Women of Strafford County

From the book "New Hampshire Women" A collection of portraits and biographical sketches of daughters and residents of the granite state, who are worthy representatives of their sex in the various walks and conditions of life. Published by The New Hampshire Publishing Co., Concord, NH, J.G. Patterson, Jr. President, 1895


Mrs. Charles H. Sawyer 

Susan Ellen, daughter of Dr. James Wellington and Elizabeth (Hodgdon) Cowan, descended from Peter Coffin who came to Dover in 1636, and Major Caleb Hodgdon of Revolutionary fame, was born in Dover August 13, 1839, educated in the public schools of her native city, and at Abbot Academy, Andover, Mass. She was married February 8, 1865, to Charles Henry Sawyer, governor of New Hampshire 1887-89. Their children are William Davis, married Gertrude, daughter of Hon. Joshua G. Hall of Dover; Charles Francis, married Gertrude, daughter of Hon. Henry W. Severance, of San Francisco; James Cowan; Edward; Elizabeth Coffin. The three elder sons are alumni of Yale University. William and Charles are associated in business with their father. James is taking post-graduated studies at Harvard, Edward is an under-graduate at Yale, and Elizabeth is a member of Mrs. Stearns's School at Amherst, Mass. Few women have been so blessed and happy in their domestic life as Mrs. Sawyer. She is a generous and delightful hostess, welcoming many guests in her home in Dover, and during the summer months she is the center of happy companies in the cottage on the beautiful heights at York. She is a devoted member of the First Church, president of the Woman's Auxiliary to the Y.M.C.A., in which position she has been remarkably efficient and helpful; Regent for the Dover Chapter of the Society of the Daughters of the American Revolution, and a member of the Colonial Dames. Mrs. Sawyer has traveled widely, and is happily conversant on topics of home and foreign interest. She combines great strength of character with rare womanly sensibilities. She reminds one of the saying of Ruskin: "The best women are indeed necessarily the most difficult to know: they are recognized chiefly in the happiness of their husbands and the nobleness of their children: they are only to be divined, not discerned by strangers."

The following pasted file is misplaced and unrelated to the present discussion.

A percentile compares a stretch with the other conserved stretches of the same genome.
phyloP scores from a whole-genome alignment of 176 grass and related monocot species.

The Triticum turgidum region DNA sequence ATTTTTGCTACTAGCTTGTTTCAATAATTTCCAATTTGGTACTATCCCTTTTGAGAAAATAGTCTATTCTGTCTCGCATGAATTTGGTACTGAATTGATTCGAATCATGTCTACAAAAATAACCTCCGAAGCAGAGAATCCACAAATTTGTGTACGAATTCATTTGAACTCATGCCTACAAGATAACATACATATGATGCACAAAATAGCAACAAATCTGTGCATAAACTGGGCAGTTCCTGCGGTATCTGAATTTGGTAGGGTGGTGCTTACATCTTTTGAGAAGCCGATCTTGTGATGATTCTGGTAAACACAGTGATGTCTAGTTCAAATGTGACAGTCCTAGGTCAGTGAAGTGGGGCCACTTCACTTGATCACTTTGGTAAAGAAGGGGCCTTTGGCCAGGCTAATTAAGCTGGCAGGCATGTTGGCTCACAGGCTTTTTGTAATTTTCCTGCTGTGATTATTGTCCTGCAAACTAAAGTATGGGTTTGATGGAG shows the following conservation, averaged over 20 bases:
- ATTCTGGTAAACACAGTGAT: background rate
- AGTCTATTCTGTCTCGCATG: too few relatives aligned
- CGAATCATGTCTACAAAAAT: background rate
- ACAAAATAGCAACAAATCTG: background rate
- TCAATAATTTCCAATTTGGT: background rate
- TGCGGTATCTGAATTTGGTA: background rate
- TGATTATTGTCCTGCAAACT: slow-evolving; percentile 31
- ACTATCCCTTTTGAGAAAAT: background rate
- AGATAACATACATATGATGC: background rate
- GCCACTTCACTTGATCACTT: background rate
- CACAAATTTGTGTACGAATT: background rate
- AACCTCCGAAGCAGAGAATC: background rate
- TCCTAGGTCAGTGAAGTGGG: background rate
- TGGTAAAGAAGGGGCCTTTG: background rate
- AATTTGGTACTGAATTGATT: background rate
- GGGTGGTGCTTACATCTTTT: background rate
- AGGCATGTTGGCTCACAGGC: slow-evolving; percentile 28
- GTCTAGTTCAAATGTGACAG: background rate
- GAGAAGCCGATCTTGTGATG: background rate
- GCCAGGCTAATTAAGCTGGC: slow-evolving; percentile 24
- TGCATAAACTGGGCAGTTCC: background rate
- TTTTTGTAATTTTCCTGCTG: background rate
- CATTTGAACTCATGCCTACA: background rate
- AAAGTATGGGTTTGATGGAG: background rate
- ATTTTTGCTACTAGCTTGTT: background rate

This wonderful file, a rare find, was submitted by Michelle McKenzie who at some personal cost donates them to share with you. Pictures scanned by Michelle McKenzie;
text transcribed by C. Parziale

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